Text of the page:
Former FIFA executive Alfredo Hawit pleads guilty to corruption charges
Apr 12, 2016 08:28 AM EDT
Former FIFA vice president Alfredo Hawit pleaded guilty on Monday to four charges of corruption, which include his involvement in a conspiracy to obstruct justice and wire fraud conspiracy.
Hawit admitted in a Brooklyn District Court to having negotitated and accepted hundreds of thousands of dollars in bribes for the sale of marketing rights to soccer tournaments since 2008. He admitted to arranging marketing rights for companies in Florida and Argentina in exchange for cash deposited directly to banks administered by him and his family in Panama and Honduras.
According to The Guardian, he pleaded guilty to one count of racketeering conspiracy, one count of conspiracy to obstruct justice and two counts of wire fraud.
Each count to which he is convicted carries a penalty of 20 years in prison. Hawit has also agreed to pay the United States $950,000 upon sentencing.
"I knew that it was wrong of me to accept such payments," Hawit said in court, as quoted by ESPN FC.
Alfredo Hawit is the 17th of the 42 defendants to be convicted in the United States Justice Department's ongoing investigation into the massive corruption in international football.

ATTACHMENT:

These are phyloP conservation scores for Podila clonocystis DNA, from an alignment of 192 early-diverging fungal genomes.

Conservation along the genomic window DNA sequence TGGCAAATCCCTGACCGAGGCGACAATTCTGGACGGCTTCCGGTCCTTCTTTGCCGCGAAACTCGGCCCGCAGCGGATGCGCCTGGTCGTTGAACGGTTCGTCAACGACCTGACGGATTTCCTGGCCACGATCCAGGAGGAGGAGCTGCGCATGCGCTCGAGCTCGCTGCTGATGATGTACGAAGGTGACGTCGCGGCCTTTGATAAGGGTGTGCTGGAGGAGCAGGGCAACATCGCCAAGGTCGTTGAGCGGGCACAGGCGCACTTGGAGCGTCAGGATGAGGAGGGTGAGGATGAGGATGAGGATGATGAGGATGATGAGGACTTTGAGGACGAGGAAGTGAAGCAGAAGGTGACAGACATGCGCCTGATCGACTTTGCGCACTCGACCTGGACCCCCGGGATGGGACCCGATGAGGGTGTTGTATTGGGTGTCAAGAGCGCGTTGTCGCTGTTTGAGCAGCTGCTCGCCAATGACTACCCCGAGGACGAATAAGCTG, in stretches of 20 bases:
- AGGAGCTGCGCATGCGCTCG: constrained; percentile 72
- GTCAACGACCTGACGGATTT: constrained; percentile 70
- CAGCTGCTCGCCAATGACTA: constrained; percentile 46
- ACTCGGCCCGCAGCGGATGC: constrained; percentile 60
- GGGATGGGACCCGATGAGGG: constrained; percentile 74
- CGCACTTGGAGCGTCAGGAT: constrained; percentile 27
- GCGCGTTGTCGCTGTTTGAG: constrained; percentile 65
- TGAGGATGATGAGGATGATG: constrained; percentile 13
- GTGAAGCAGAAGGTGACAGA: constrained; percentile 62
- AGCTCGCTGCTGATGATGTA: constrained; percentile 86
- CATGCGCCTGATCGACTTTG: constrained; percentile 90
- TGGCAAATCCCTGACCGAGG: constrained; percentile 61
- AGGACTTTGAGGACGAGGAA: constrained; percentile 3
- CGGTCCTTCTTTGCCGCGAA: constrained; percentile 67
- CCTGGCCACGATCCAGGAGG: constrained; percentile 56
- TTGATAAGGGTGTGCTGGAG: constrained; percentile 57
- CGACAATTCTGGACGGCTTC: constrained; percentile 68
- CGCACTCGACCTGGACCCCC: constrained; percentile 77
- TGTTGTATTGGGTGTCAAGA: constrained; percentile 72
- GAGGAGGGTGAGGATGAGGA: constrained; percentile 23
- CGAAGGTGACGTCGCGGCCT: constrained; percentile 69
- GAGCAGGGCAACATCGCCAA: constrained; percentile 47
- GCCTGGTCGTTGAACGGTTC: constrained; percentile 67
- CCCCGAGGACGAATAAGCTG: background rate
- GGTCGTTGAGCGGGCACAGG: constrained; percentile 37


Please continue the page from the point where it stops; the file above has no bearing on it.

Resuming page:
The New York Times reported that Hawit took over the leadership in CONCACAF after its former president, Jeffrey Webb, was indicted in May and later pleaded guilty to similar corruption charges. The CONCACAF is one of FIFA's six regional confederations, which covers soccer in North America, Central America and the Caribbean.
Six months after assuming Webb's seat, Hawit was arrested in Zurich in, coincidentally, the same five-star hotel where his predecessor was arrested.
The $950,000 that Hawit has agreed to pay is part of the more than $200 million that the 17 convicted defendants have promised to forfeit to authorities.
During a bail hearing in January, Hawit estimated his network to be $2 million. Majority of his money was either tied to properties that were under mortgage or held in his wife's name. Prosecutors suggested that he didn't fully declare his assets, adding that he might have hidden the bribe money in an offshore bank account in Panama under his wife's name.